I'm not sure if young adults are as taken with Salinger as those of us who were reading him in the twentieth century, but Kenneth Slawenski's J. D. Salinger: A Life (Random House) will likely be one of the most-read biographies of 2011. In her latest memoir, Blue Nights (Knopf), Joan Didion turns her attention to her daughter, parenthood, and aging. Because I too can become somewhat obsessed over finding and creating the perfect loaf of bread with the perfect crust, William Alexander's 52 Loaves (Algonquin) is high on my list. I'm not quite as fanatic as he is, though, I truly have never considered growing my own wheat. Firsthand accounts of life in the American West of the nineteenth century is a particular love of mine. Frank Clifford's Deep Trails in the Old West (Oklahoma University Press), a "newly discovered memoir" has been edited and annotated by Frederick Nolan. Clifford recalls the rough and dangerous Wild West of his youth.

If you've read any great memoirs or biographies published this year, please remember to take the time in September to nominate them for an Indie Lit Award. If those aren't among your favorite genres, perhaps you can nominate titles in one of the following groups: literary fiction, GLBTQ, nonfiction, speculative fiction, and mystery.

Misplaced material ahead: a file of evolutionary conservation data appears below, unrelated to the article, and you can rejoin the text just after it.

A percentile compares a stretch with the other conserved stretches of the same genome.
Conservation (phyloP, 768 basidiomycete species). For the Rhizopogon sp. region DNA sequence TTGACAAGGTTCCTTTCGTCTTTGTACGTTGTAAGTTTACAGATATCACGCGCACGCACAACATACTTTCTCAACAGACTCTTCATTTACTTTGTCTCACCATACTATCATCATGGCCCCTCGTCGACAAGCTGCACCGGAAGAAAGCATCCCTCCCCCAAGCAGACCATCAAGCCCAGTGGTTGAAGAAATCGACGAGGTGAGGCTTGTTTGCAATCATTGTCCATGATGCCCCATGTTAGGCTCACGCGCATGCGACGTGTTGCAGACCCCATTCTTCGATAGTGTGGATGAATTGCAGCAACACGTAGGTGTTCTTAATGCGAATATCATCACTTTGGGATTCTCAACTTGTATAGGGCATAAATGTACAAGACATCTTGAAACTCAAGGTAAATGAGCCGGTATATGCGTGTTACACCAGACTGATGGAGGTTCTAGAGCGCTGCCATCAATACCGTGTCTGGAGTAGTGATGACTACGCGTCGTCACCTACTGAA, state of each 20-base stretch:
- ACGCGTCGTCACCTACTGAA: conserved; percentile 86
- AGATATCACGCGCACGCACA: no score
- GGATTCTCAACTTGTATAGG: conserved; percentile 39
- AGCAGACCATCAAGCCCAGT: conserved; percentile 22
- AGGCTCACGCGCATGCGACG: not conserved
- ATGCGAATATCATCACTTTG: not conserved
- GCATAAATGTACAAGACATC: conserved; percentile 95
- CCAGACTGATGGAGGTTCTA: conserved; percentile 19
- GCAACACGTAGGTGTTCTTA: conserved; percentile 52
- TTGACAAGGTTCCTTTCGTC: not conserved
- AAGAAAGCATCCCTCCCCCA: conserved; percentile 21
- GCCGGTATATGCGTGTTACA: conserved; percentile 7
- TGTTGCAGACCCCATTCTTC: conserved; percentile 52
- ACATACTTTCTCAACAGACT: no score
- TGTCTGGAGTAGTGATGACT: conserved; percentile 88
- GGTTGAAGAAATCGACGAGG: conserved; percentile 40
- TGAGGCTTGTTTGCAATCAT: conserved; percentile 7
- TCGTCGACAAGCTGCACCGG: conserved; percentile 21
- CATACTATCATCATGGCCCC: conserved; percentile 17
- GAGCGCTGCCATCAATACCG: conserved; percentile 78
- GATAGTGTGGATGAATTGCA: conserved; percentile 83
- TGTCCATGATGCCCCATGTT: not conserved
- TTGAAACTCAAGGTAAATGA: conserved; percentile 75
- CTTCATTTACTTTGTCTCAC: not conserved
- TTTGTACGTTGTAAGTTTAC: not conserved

What was the last memoir or biography you read?


JoAnn 8/1/11, 7:40 AM  

Several of these appeal to me, too - especially My Year with Eleanor and Nothing Daunted. I just finished a great memoir over the weekend, The Language of Baklava by Diana Abu-Jaber ...recipes included!

Tea,  8/1/11, 8:01 AM  

I truly enjoyed reading about each memoir/bio. Thanx.

Col (Col Reads) 8/1/11, 9:12 AM  

My Year with Eleanor looks especially interesting to me. It's moving up my TBR list rapidly -- thanks for the review!

Janet 8/1/11, 9:43 AM  

My Year With Eleanor sounds interesting! Adding it to my tbr list. I need to expand my reading more and do more bios and memoirs. I plan to look up your previous listings.
Also, being on the award voting board sounds exciting! You're a great person for it.

caite 8/1/11, 10:51 AM  

gosh, I have had some terrible luck with memoirs. Maybe I just read the wrong ones!

Jennifer-Girls Gone Reading 8/1/11, 10:53 AM  

I am embarrassed to say that Oprah's unauthorized biography was the last one that I read. Yes, it was shallow and horrible and not as juicy as I had hoped.

I am glad that you mentioned Joan Didion's book. She is amazing, and I should read more of her work instead of crap about celebrities. Thanks!

Zibilee 8/1/11, 11:29 AM